As she crashes through the brush, screaming his name, he comes crawling back. Her voice is like an earthquake to him. Slithering through pine needles and poison oak on his belly, showing his teeth. She’s still not comfortable with that, though it’s clearly passive. Grovels at her feet, licking her shoes. She never yelled at him before, and now she wonders if he’ll ever get over it.

They walk on to Dwight’s cabin, Dante bounding ahead. A short parade of cattle wander across the road. Dante freezes, stares at the dirt close-range until they survey him and move on.

They arrive at Dwight’s cabin, Dwight meets them out front.

Dante puts his head down, growls low in his throat. She has yet to find someone Dante likes, but he likes Dwight less than most. Already.
“Well,” she says. “He doesn’t run cattle, that’s for sure.”
“Good watchdog.”
“I’ll say.” She has begun to fear that, in Dante’s presence, nothing bad, or good, will ever happen to her.

Dwight approaches carefully, one hand extended. Goes down on one knee. Speaking low. Offers the back of his hand. Dante’s lip peels back, very differently. He snarls, leaps forward to attack the air, biting down less than an inch from Dwight’s hand. More show of teeth, and a long, rolling growl. Dwight pulls back in slow motion. White-faced.

Dante sits at Ellen’s heel, leaning.

Dwight throws her a chain. A big, heavy chain, the sort you’d use to haul a car out of the mud. She chains Dante to a tree and joins Dwight on the porch. As she walks into his arms, the yelping splits the air like a scream. They watch the dog hit the end of his chain and flip over onto his back, repeatedly, mouth foaming with the sweat of his exertion.

Dwight says, “I do believe that dog is crazy.” “I better go get him.”
“Hell, no. You want him to run you?”
“I guess not.”

She follows him inside, where he undresses her, and pins her to his bed, like so many times before. His pants are halfway off, hobbling him around the knees, when something slams against his door. From the sound, something about the size of a tractor.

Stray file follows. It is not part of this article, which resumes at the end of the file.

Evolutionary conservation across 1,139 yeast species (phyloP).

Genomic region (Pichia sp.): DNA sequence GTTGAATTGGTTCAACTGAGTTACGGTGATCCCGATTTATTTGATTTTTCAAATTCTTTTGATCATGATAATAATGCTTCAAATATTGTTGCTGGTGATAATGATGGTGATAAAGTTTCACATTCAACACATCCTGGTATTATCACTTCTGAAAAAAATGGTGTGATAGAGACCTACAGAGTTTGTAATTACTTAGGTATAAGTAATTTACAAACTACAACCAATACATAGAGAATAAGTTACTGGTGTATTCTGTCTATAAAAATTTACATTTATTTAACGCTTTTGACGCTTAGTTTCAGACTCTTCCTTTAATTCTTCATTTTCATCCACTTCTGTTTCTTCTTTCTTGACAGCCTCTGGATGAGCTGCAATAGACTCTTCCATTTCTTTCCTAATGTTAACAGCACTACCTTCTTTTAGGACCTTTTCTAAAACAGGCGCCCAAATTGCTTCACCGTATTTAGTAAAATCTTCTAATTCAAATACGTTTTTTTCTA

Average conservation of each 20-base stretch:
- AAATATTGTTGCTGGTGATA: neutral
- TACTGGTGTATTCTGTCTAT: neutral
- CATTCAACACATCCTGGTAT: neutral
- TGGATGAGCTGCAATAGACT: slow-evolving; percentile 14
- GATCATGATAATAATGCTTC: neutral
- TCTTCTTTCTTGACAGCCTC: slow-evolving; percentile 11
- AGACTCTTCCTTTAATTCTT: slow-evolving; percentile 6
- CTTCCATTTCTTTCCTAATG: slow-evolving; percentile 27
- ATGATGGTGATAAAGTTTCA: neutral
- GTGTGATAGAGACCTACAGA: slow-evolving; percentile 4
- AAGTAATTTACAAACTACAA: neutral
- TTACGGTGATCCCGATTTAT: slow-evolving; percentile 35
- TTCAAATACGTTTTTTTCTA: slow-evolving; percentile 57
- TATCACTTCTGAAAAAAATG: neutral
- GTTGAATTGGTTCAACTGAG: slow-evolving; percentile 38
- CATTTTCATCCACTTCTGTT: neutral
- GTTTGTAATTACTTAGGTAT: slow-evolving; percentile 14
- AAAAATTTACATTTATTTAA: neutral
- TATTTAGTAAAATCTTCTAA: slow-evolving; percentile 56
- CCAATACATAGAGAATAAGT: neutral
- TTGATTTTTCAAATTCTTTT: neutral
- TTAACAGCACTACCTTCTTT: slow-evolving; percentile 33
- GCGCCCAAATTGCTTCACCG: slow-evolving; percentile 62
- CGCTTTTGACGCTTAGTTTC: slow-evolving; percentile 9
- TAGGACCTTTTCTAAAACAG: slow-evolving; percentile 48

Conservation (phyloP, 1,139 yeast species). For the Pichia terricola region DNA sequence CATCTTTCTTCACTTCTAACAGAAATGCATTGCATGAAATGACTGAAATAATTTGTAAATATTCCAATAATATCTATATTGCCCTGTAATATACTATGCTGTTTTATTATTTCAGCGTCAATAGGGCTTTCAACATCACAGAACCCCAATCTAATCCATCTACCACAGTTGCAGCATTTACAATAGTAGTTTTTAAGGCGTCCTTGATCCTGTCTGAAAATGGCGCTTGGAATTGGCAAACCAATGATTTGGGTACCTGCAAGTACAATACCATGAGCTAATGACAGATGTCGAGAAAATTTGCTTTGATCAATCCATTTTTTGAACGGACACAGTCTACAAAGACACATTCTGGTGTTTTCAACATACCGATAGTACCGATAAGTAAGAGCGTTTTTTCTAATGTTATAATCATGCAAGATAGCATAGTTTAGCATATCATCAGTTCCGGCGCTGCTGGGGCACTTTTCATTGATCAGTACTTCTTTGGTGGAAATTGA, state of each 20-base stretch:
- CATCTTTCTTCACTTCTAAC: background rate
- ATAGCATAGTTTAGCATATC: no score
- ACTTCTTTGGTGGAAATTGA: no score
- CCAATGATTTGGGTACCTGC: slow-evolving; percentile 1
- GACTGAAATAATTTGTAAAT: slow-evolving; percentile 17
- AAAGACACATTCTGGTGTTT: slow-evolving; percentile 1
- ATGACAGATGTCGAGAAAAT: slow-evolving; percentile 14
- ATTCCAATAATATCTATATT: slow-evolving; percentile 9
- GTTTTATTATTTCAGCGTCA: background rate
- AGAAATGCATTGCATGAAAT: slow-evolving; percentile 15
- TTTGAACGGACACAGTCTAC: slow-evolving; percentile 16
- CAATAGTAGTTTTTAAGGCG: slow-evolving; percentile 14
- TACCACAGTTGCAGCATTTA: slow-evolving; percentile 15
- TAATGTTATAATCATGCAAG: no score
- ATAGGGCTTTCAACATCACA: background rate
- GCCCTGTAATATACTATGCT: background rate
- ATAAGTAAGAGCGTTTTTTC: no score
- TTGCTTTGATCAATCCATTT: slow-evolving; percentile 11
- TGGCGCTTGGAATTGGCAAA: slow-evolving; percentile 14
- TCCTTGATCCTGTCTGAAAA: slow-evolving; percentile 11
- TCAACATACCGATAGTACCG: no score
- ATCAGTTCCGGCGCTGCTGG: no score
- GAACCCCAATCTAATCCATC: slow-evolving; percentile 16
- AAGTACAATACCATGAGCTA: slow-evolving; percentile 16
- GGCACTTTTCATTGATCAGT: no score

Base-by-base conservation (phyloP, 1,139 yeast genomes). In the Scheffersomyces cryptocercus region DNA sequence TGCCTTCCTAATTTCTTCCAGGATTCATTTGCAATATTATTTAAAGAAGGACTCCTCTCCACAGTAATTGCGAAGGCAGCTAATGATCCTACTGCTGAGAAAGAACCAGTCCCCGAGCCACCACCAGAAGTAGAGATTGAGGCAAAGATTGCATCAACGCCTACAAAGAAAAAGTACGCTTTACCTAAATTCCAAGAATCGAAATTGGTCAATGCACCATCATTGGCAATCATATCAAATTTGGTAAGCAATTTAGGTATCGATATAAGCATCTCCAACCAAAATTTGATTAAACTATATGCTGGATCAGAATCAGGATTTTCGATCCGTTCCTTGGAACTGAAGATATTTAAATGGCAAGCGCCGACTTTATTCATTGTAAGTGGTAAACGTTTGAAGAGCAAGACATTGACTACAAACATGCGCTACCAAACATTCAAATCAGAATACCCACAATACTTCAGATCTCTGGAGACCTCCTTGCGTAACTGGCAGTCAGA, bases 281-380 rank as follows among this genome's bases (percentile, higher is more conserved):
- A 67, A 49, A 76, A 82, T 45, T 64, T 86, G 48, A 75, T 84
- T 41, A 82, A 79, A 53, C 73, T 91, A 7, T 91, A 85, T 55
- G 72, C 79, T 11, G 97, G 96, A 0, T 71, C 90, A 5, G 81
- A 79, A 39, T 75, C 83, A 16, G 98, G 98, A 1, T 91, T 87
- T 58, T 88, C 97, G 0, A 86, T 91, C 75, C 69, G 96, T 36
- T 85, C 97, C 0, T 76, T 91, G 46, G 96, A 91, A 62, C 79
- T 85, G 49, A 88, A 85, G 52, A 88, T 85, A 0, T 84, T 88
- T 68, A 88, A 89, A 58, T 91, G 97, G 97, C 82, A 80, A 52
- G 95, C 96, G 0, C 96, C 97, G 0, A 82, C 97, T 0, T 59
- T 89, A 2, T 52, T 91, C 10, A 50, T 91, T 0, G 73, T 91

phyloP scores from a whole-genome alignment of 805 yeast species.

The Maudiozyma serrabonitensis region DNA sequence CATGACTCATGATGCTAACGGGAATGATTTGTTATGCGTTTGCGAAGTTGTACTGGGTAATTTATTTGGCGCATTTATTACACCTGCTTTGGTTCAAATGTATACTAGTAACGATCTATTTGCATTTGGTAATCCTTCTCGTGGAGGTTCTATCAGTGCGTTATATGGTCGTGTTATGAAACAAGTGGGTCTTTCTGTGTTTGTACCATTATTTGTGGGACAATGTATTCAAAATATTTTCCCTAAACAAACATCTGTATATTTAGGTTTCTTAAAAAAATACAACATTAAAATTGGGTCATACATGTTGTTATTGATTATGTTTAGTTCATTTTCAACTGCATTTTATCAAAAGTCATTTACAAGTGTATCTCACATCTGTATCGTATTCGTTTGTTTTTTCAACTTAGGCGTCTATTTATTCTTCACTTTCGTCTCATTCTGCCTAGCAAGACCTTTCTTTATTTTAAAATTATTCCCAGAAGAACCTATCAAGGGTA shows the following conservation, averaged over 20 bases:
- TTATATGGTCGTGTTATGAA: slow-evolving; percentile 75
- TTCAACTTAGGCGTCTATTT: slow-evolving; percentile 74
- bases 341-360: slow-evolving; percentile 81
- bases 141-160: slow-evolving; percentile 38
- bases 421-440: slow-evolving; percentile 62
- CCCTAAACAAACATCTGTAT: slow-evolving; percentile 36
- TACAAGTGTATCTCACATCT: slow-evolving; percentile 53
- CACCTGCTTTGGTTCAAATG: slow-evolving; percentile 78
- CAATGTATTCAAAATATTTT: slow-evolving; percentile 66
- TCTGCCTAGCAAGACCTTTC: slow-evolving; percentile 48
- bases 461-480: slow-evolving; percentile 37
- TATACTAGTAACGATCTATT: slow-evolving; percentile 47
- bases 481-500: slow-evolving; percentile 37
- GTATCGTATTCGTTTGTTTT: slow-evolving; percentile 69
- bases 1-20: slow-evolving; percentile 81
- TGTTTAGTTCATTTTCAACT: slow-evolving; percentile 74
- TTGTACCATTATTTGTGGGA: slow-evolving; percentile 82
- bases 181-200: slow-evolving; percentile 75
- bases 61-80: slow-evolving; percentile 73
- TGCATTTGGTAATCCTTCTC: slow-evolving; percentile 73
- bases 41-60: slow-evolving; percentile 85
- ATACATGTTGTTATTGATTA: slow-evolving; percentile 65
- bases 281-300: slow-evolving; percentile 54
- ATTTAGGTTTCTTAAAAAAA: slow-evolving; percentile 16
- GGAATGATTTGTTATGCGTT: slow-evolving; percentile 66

“Shit,” Dwight says, stands up and trips over his pants.

They can hear him chewing at the door. Tearing at the door. Dwight kicks a leg out of his pants and runs to the window, his urgency mirroring her own. If Dante wants in, she figures he’ll get in. Dwight pulls back the curtain, and the shadow, the shape, crashes against the glass, shatters it, but bounces off again. Dwight locks himself in the bathroom before the next, successful leap. Dante hits the bathroom door once, as if for effect, then stands with his head down, growling, intimidating it.

“Dante!” He jumps onto the bed beside her, slapping his tail. Kisses her face. She checks him for damage. Blood, some, on his face, and one leg. Nothing deep or dangerous looking. “Oh, Dante. You broke your collar.”

Dante rests his head between his front paws in shame.
“Ellen? What are you doing?”
“Getting dressed.”Having said so, she gets started on that.
“Ellen? I really think the best thing for everybody would be if you let me shoot that dog.”
“Everybody but him, you mean.”
“You figure on keeping him?”
Dante’s eerie yellow eyes come up to meet hers. He must have heard everything. “He’s a good watchdog.”
“Yeah, well, either he goes or I do.” She pulls on her sweater, Dante curls around her legs all the way out the door.
“It’s been real,” she says.

Dwight sends her a bill for the damage; she pays it without comment.

I dwell on the past. Always have.